You might find yourself wondering why philosophers still think about the Mind Body Debate. Why do we care whether our minds and bodies are the same? 

Philosophy is fun!

First of all, it is fun to think about. Let’s say your name is Jake. That is the name assigned to your physical body that you inhabit. But are you Jake?

 On the one hand, if it’s true that you are Jake, you can’t not be Jake, right? That is something that dualists can agree on. Here’s where things get tricky. It could be possible for Jake to exist without your body existing. (Think of the movie Freaky Friday, or a situation in which you are placed into another body.) 

So…it’s possible for “you” to exist without “Jake” existing. You can not be Jake. 

That crumbles the statement that I made earlier: “If it’s true that you are Jake, you can’t not be Jake.” But you can not be Jake. In conclusion…you’re not Jake? 


If you want to see how philosophy can turn your head upside down, this is a great place to start. 

Are we immortal? 

When educators begin to explain deductive reasoning and other basic terms in psychology, they often start with a simple truth: all humans are mortal. 

But are we? 

Depending on the argument that you choose to believe about the mind and the body, your answer could vary. In the physicalist or materialist world, the answer is easy. You’re mortal. When your body expires, the mind expires with it. 

If you believe the body and mind to be separate, or you believe that everything stems from the mind, the answer becomes more tricky…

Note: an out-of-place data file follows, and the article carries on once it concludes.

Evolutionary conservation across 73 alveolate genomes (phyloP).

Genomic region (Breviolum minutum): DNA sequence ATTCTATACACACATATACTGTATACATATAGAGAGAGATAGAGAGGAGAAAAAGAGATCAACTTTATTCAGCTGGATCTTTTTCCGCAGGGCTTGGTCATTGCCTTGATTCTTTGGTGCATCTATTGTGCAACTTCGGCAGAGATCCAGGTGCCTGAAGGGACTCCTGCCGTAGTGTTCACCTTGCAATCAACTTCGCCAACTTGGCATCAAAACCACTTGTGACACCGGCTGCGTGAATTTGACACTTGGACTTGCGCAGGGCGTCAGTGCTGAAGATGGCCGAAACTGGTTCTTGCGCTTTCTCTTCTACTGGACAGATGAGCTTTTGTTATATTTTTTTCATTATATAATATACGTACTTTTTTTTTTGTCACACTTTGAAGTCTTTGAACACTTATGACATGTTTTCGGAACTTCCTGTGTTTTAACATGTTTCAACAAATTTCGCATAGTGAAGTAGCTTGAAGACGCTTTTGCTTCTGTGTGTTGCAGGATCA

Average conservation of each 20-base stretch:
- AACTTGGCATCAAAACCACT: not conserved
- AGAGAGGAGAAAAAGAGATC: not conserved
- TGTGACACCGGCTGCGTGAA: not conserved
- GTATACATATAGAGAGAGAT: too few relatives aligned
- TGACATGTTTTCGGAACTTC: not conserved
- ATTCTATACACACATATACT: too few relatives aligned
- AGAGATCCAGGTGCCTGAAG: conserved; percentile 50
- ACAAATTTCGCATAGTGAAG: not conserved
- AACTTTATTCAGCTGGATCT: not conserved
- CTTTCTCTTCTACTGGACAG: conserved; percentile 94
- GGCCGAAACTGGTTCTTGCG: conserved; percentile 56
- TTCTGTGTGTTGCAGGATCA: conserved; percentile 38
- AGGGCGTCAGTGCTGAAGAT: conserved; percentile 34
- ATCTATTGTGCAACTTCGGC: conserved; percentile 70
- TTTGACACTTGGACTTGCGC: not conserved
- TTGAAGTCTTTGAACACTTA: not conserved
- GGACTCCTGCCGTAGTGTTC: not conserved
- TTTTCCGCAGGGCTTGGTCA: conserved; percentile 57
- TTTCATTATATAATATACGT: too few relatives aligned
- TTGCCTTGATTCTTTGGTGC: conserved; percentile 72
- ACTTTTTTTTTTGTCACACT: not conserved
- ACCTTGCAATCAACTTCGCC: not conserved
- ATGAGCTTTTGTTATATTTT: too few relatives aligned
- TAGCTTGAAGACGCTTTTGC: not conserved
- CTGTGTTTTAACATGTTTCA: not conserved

Not all implications of the Mind Body Debate have to do with big topics. You can take religion and mortality out of the picture and still have a reason for the Mind Body debate. One such reason is in the realm of mental health. 

The Western world holds a reductive physicalist view. Western healthcare professionals believe that everything can be traced back to functions of our brain. Hormones, neurotransmitters, and other chemicals can explain it all. 

“It” includes mental illnesses or conditions, including depression or PTSD. By assessing and adjusting a person’s brain chemistry, the reductive physicalist approach implies it is possible to treat these conditions. 

On the one hand, you may know someone who has been able to treat mental conditions using antidepressants or similar medications. On the other hand, you may know people who have treated similar symptoms without medication prescribed by modern scientists. You may know someone that swears by Acupuncture, Reiki, or other types of healing that cannot be explained by modern science.

Great debates in philosophy, like the Mind Body debate, aren’t just ideas that can only be discussed and applied in a classroom. Clearly, these debates could explain many things in the world around us.


Theodore T.

Theodore is a professional psychology educator with over 10 years of experience creating educational content on the internet. PracticalPsychology started as a helpful collection of psychological articles to help other students, which has expanded to a Youtube channel with over 2,000,000 subscribers and an online website with 500+ posts.